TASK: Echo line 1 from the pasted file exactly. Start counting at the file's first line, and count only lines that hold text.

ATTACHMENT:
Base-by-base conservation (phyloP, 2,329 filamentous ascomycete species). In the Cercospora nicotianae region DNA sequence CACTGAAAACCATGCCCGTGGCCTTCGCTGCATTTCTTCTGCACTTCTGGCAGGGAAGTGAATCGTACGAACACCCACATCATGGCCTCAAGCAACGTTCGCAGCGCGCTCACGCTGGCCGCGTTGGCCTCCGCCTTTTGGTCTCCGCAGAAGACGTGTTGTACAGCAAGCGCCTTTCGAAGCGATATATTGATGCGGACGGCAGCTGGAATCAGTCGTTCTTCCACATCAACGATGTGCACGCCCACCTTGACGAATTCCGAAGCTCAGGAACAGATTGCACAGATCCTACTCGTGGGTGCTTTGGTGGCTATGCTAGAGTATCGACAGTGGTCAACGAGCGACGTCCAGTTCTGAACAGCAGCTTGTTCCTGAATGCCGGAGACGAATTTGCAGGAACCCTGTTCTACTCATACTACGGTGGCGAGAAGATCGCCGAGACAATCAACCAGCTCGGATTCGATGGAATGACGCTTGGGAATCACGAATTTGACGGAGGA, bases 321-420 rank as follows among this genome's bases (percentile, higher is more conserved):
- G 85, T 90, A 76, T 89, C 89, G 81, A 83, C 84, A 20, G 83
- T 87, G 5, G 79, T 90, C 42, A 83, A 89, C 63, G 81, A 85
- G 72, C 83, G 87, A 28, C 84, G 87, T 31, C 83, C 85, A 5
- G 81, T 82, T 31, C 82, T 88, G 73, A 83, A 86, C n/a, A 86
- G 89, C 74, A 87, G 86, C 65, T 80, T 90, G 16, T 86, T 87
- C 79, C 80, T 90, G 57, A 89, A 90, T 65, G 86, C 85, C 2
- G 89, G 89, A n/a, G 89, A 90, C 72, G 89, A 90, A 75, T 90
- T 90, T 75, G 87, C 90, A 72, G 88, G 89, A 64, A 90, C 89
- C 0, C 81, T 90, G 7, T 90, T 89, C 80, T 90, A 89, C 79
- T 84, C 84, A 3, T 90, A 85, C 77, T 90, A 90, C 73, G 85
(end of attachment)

Base-by-base conservation (phyloP, 2,329 filamentous ascomycete species). In the Cercospora nicotianae region DNA sequence CACTGAAAACCATGCCCGTGGCCTTCGCTGCATTTCTTCTGCACTTCTGGCAGGGAAGTGAATCGTACGAACACCCACATCATGGCCTCAAGCAACGTTCGCAGCGCGCTCACGCTGGCCGCGTTGGCCTCCGCCTTTTGGTCTCCGCAGAAGACGTGTTGTACAGCAAGCGCCTTTCGAAGCGATATATTGATGCGGACGGCAGCTGGAATCAGTCGTTCTTCCACATCAACGATGTGCACGCCCACCTTGACGAATTCCGAAGCTCAGGAACAGATTGCACAGATCCTACTCGTGGGTGCTTTGGTGGCTATGCTAGAGTATCGACAGTGGTCAACGAGCGACGTCCAGTTCTGAACAGCAGCTTGTTCCTGAATGCCGGAGACGAATTTGCAGGAACCCTGTTCTACTCATACTACGGTGGCGAGAAGATCGCCGAGACAATCAACCAGCTCGGATTCGATGGAATGACGCTTGGGAATCACGAATTTGACGGAGGA, bases 321-420 rank as follows among this genome's bases (percentile, higher is more conserved):